Some Old Favorites About World War I
Recently I shared some of the most interesting new books about World War I that have landed in my mailbox.* Wonderful though many of the new books are, it would be a shame to forget the many excellent older books available.
Here are some of my favorites:
Paul Fussell’s The Great War and Modern Memory (1975) is a rich discussion of the intersection between World War I (specifically the British experience on the Western Front)and literature: both the literature that came out of the trenches and subsequent attempts to remember and mythologize the war.
Robert Graves’s Goodbye to All That (1929 or 1957–the two editions are very different) is one of the classic memoirs of the war–a bitter, unsentimental and darkly comic farewell to pre-war England. (On opening Fussell at random, I see that he describes Goodbye to All That as the “stagiest” of the war memoirs. Read it for yourself and tell me what you think.) Depending on where you hang out, you may know Graves as the author of The White Goddess, a poetic study of European myth and/or as the author of the popular novel I, Claudius, which the BBC turned into an equally popular television series in 1976. Personally, I found The White Goddess unreadable and only watched one episode of I, Claudius.** But I was totally absorbed by Goodbye to All That. Graves does not simply paint a picture of his experience of the trenches. He sets that experience within the larger context of his life before and after the war, showing what members of a particular class and caste lost in the war. Reading Graves, the phrase “the lost generation” takes on richer meaning.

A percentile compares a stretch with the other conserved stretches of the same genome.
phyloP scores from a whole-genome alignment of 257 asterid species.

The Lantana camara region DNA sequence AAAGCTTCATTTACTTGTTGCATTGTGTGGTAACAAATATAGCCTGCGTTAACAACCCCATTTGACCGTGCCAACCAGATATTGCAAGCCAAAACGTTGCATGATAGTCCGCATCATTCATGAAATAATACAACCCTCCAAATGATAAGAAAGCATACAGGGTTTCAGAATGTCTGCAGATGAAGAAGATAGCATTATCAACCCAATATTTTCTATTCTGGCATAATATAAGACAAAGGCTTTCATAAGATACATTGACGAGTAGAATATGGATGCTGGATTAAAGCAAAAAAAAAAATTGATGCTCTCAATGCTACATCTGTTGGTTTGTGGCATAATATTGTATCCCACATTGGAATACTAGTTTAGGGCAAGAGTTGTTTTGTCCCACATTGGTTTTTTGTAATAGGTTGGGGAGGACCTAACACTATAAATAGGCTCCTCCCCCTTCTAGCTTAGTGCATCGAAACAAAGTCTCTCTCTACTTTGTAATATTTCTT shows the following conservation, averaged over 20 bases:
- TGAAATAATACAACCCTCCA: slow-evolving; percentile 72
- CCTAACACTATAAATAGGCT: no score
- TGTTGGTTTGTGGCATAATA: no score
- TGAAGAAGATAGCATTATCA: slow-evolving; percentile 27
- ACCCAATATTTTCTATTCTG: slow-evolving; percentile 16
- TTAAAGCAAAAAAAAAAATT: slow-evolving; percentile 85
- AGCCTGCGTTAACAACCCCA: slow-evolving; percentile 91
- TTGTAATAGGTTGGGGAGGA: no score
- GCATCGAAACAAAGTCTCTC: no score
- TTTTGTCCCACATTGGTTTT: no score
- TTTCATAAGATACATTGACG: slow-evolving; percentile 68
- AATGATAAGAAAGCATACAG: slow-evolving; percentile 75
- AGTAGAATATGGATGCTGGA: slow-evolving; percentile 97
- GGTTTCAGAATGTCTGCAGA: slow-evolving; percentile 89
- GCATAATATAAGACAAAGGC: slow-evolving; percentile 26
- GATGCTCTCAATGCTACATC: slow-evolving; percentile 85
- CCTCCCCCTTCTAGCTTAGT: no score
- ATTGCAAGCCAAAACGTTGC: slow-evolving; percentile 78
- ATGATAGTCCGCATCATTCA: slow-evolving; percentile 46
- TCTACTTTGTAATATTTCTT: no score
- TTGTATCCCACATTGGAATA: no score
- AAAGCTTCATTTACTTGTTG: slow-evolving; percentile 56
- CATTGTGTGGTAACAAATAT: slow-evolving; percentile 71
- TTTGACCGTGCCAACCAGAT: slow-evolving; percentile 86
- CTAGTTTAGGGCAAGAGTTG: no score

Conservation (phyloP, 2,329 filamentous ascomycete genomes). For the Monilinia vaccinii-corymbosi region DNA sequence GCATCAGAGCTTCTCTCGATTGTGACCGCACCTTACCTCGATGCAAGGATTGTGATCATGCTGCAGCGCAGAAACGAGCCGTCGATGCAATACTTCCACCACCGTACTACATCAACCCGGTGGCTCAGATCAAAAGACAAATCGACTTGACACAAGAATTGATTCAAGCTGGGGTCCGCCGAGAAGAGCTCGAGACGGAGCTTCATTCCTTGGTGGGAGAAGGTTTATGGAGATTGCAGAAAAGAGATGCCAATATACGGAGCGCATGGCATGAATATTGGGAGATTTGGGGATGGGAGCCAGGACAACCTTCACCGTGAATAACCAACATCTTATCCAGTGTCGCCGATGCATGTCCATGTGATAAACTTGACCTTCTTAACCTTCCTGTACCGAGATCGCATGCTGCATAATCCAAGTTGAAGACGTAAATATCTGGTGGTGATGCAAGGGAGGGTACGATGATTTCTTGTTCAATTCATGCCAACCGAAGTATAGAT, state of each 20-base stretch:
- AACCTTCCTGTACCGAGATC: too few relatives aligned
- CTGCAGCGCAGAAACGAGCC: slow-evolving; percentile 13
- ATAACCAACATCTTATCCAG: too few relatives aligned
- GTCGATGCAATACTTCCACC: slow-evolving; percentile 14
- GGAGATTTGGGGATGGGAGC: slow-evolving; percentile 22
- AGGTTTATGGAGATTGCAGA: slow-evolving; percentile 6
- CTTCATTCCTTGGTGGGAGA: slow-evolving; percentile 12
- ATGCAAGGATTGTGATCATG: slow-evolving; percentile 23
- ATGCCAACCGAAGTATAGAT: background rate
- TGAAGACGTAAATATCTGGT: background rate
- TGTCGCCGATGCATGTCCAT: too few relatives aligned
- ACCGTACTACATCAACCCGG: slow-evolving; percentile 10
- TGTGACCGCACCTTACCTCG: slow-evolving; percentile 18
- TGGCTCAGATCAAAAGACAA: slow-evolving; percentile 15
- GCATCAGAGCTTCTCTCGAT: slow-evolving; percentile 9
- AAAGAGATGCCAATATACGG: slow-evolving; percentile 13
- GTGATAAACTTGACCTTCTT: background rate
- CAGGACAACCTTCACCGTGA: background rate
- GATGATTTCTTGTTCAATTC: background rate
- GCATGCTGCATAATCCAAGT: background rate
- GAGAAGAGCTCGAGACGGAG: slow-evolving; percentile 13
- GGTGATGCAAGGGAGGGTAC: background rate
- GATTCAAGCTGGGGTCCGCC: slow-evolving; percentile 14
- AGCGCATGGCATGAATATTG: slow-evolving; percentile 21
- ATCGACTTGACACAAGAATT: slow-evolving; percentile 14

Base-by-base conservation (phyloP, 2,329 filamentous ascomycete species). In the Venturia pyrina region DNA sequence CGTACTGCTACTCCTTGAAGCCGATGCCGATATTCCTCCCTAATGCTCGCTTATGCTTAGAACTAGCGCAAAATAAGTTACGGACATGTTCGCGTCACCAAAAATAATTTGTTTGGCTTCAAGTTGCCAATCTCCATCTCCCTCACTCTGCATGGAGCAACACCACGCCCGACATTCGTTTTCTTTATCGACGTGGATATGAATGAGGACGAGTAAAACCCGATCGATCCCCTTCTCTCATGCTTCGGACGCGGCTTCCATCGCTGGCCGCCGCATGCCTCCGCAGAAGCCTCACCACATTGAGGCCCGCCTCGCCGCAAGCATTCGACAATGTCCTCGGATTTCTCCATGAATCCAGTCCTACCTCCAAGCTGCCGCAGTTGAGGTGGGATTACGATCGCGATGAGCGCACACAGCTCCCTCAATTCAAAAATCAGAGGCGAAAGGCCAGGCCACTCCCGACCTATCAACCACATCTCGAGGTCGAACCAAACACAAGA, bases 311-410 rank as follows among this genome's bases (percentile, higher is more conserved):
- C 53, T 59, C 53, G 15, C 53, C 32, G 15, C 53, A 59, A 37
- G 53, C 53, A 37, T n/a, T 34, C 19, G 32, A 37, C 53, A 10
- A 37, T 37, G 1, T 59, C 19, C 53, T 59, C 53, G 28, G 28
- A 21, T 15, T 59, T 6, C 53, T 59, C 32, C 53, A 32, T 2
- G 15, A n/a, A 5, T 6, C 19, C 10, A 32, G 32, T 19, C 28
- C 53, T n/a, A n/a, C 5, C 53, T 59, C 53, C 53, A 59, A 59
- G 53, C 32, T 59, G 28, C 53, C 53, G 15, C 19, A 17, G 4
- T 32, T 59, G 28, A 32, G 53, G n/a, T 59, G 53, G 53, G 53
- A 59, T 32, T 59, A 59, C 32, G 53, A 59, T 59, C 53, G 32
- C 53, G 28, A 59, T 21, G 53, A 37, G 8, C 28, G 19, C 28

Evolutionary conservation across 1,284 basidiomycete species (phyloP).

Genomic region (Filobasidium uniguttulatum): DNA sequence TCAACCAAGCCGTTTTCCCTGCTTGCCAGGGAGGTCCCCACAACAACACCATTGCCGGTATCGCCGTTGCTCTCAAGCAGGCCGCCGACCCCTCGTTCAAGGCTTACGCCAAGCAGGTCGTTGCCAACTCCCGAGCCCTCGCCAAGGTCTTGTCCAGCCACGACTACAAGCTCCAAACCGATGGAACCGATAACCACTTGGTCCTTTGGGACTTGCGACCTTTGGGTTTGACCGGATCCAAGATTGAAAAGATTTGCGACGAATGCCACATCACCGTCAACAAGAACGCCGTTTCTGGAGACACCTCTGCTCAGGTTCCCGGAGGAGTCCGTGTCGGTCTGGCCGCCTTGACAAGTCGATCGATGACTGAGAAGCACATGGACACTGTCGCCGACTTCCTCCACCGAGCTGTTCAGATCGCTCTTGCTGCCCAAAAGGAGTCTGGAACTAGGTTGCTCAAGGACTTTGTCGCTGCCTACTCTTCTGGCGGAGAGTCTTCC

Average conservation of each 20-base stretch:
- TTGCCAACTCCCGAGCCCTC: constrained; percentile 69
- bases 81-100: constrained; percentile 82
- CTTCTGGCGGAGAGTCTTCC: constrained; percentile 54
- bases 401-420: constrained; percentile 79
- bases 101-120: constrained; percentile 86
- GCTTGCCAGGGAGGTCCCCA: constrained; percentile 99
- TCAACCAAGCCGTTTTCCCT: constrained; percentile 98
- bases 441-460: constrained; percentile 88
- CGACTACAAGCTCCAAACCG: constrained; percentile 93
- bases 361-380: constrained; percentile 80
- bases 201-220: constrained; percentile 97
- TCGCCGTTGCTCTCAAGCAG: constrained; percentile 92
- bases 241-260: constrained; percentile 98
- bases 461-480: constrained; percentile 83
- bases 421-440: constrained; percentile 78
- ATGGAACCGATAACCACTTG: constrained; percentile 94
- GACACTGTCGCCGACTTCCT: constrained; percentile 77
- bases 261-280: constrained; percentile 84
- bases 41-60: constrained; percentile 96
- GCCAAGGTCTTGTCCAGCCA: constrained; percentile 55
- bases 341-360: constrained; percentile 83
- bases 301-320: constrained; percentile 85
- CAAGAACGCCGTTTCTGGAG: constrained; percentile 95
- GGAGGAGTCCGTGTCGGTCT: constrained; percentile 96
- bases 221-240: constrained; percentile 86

Samuel Hynes’s A War Imagined: The First World War and English Culture (1990) looks at what he calls the “Myth of the War”, which he describes “not as a falsification of reality, but an imaginative version of it, the story of the war that has evolved and has come to be accepted as true.” In many ways a pendant to Fussell’s work, A War Imagined considers the construction of the war by contemporary artists and writers–both officially and unofficially–and the post-war construction of monuments and anti-monuments. This kind of thing is intellectual meat and drink to me.
Last, but definitely not least, Barbara Tuchman’s The Guns of August (1962) remains the standard against which I measure popular history. If I could only have one book about World War I on my shelf, it would be this one.*** Writing with transparent, often witty, prose and an eye for the telling detail, she takes a familiar story–the first month of World War I–and makes it into a page-turner. Hmm, I think I know what I’m taking to read on the road in September.
Looking at this list, I realize that it is Anglo-centric, with a Western front bias–a reflection of my academic roots in British imperialism. Can you help me shake that up a little?
*One of the side benefits of writing History in the Margins is that publishers send me review copies of books. My basic policy on this is that I only review them if I honestly think they are good. On the other hand, just because I didn’t review something I received doesn’t mean it’s not good: I simply may have gotten to it yet. Time is short and the To-Be-Read shelves bulge with choices.
**Though on later reflection, the soap opera qualities that put me off were in fact a pretty realistic depiction of Roman dynastic politics at the time. I wonder how many classicists write for the soaps?
***Though Peter Englund’s The Beauty and the Sorrow would come a close second.
Another informative post. I’m not familiar with Englund’s work, but I soon will be. Another book I’ve enjoyed on the topic is “A World Undone” by G.J. Meyer.
Adding A World Undone to my own list.